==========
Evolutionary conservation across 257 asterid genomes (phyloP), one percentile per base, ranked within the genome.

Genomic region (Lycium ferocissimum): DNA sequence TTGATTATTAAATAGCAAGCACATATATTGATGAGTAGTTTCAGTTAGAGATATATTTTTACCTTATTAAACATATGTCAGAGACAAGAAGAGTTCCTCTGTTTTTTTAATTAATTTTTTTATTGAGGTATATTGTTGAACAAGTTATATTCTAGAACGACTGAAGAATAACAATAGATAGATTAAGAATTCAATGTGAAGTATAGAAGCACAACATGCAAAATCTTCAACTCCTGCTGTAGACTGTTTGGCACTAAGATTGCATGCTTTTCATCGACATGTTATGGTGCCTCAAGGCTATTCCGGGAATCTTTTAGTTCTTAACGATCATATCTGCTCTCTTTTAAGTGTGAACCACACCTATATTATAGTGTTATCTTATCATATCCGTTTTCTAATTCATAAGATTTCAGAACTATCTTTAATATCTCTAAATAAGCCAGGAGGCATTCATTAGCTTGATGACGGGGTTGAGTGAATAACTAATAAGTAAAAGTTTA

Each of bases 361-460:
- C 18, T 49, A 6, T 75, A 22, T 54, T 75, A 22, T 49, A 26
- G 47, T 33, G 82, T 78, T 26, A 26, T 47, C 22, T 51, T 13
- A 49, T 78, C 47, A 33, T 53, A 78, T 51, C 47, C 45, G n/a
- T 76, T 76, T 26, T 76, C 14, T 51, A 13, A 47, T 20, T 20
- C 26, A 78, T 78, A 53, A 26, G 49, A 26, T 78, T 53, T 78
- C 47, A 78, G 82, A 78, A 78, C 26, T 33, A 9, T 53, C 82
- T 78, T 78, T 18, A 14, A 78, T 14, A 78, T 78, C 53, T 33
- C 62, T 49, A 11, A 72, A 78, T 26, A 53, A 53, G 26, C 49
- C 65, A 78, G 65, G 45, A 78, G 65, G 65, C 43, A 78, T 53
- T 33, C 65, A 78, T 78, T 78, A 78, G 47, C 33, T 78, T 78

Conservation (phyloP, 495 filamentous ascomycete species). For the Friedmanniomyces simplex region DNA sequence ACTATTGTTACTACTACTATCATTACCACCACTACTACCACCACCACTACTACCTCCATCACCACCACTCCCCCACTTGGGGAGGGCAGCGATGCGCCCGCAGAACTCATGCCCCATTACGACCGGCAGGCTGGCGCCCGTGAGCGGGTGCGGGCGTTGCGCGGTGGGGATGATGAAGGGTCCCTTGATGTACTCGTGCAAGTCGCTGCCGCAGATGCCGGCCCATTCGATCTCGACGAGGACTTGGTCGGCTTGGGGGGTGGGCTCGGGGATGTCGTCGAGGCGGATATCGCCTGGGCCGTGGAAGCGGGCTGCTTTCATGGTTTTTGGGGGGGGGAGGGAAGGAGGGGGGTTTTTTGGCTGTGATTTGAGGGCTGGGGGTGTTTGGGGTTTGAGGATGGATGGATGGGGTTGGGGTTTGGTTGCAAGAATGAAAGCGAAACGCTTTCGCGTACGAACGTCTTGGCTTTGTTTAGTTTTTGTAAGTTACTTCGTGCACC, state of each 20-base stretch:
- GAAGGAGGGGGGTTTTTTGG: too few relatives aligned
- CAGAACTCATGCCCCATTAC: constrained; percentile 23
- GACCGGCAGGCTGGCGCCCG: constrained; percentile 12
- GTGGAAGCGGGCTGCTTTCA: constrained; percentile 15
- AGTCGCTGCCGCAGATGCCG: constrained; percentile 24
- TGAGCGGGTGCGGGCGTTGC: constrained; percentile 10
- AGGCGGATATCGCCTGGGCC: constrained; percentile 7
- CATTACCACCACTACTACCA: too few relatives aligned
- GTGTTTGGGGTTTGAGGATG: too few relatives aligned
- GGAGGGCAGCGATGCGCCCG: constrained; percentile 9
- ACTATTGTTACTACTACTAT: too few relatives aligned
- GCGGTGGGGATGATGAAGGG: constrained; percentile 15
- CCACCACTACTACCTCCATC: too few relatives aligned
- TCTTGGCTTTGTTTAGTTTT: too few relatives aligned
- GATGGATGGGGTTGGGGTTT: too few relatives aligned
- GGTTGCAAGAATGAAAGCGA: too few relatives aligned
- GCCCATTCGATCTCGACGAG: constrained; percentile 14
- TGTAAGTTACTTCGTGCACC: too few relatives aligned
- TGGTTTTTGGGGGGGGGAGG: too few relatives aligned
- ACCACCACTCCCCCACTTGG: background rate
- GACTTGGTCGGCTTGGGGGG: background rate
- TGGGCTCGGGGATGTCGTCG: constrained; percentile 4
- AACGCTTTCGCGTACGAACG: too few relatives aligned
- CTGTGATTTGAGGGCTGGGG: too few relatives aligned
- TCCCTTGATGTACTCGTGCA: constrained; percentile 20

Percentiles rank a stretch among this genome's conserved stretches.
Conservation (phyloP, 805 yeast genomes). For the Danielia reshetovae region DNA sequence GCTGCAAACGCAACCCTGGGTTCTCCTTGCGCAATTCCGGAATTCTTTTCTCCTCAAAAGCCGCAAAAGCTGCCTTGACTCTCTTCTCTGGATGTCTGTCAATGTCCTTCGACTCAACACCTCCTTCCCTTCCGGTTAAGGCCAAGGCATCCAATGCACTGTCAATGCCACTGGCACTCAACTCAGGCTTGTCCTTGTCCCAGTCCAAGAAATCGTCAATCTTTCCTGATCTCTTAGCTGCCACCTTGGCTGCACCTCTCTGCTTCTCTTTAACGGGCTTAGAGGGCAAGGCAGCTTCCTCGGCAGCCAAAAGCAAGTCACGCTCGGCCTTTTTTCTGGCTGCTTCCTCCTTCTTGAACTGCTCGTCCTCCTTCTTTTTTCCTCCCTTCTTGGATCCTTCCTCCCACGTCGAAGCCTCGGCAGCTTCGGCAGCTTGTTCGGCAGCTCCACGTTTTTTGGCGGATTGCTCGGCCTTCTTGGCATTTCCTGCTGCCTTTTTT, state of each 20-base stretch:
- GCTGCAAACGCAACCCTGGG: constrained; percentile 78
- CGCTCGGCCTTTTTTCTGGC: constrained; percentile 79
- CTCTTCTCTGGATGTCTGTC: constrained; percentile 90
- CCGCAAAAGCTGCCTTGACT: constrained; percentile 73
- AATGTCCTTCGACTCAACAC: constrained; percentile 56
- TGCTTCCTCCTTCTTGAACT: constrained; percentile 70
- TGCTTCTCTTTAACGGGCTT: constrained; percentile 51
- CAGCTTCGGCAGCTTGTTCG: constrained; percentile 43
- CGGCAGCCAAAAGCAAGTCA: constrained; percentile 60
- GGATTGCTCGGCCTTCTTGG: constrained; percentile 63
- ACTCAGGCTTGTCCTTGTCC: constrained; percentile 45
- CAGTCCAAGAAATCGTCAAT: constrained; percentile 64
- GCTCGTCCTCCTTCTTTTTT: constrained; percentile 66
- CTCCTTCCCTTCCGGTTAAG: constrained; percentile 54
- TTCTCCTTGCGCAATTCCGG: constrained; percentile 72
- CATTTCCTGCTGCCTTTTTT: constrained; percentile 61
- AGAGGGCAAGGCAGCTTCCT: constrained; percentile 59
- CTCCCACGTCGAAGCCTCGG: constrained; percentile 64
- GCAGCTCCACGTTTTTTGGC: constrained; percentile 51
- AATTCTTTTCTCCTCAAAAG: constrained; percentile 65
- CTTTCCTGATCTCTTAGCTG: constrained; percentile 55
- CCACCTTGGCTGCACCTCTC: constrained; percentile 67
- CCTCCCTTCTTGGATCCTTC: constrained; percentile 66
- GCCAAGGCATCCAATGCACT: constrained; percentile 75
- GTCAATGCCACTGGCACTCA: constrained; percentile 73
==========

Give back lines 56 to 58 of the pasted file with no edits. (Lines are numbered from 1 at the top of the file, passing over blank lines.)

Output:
- TTCTCCTTGCGCAATTCCGG: constrained; percentile 72
- CATTTCCTGCTGCCTTTTTT: constrained; percentile 61
- AGAGGGCAAGGCAGCTTCCT: constrained; percentile 59